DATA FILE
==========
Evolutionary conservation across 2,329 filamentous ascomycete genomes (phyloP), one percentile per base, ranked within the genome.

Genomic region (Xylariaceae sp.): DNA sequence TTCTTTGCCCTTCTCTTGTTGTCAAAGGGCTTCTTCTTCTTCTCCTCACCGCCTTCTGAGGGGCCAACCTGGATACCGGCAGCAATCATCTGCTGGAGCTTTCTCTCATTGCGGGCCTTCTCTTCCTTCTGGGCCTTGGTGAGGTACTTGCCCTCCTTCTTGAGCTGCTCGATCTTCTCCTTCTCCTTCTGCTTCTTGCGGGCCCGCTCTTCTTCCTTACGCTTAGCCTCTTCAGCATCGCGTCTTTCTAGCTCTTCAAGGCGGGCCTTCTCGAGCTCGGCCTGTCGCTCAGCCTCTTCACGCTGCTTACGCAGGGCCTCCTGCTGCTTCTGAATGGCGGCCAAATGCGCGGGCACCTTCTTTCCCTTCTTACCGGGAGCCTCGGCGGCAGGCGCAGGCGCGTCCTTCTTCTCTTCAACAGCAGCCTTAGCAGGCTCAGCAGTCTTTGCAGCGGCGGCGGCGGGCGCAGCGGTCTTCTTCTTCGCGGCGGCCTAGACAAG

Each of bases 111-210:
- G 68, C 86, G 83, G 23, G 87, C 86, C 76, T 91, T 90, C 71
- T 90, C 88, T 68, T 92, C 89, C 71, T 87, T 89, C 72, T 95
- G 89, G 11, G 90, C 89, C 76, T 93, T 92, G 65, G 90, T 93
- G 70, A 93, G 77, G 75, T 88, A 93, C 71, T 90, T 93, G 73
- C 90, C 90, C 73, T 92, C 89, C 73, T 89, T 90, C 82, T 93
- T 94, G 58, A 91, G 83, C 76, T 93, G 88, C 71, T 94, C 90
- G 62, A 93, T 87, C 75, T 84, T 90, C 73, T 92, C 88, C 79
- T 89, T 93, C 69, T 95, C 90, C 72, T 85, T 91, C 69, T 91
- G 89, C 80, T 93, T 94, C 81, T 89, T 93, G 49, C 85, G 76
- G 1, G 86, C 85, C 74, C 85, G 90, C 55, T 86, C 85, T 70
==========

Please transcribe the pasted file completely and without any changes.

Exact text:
Evolutionary conservation across 2,329 filamentous ascomycete genomes (phyloP), one percentile per base, ranked within the genome.

Genomic region (Xylariaceae sp.): DNA sequence TTCTTTGCCCTTCTCTTGTTGTCAAAGGGCTTCTTCTTCTTCTCCTCACCGCCTTCTGAGGGGCCAACCTGGATACCGGCAGCAATCATCTGCTGGAGCTTTCTCTCATTGCGGGCCTTCTCTTCCTTCTGGGCCTTGGTGAGGTACTTGCCCTCCTTCTTGAGCTGCTCGATCTTCTCCTTCTCCTTCTGCTTCTTGCGGGCCCGCTCTTCTTCCTTACGCTTAGCCTCTTCAGCATCGCGTCTTTCTAGCTCTTCAAGGCGGGCCTTCTCGAGCTCGGCCTGTCGCTCAGCCTCTTCACGCTGCTTACGCAGGGCCTCCTGCTGCTTCTGAATGGCGGCCAAATGCGCGGGCACCTTCTTTCCCTTCTTACCGGGAGCCTCGGCGGCAGGCGCAGGCGCGTCCTTCTTCTCTTCAACAGCAGCCTTAGCAGGCTCAGCAGTCTTTGCAGCGGCGGCGGCGGGCGCAGCGGTCTTCTTCTTCGCGGCGGCCTAGACAAG

Each of bases 111-210:
- G 68, C 86, G 83, G 23, G 87, C 86, C 76, T 91, T 90, C 71
- T 90, C 88, T 68, T 92, C 89, C 71, T 87, T 89, C 72, T 95
- G 89, G 11, G 90, C 89, C 76, T 93, T 92, G 65, G 90, T 93
- G 70, A 93, G 77, G 75, T 88, A 93, C 71, T 90, T 93, G 73
- C 90, C 90, C 73, T 92, C 89, C 73, T 89, T 90, C 82, T 93
- T 94, G 58, A 91, G 83, C 76, T 93, G 88, C 71, T 94, C 90
- G 62, A 93, T 87, C 75, T 84, T 90, C 73, T 92, C 88, C 79
- T 89, T 93, C 69, T 95, C 90, C 72, T 85, T 91, C 69, T 91
- G 89, C 80, T 93, T 94, C 81, T 89, T 93, G 49, C 85, G 76
- G 1, G 86, C 85, C 74, C 85, G 90, C 55, T 86, C 85, T 70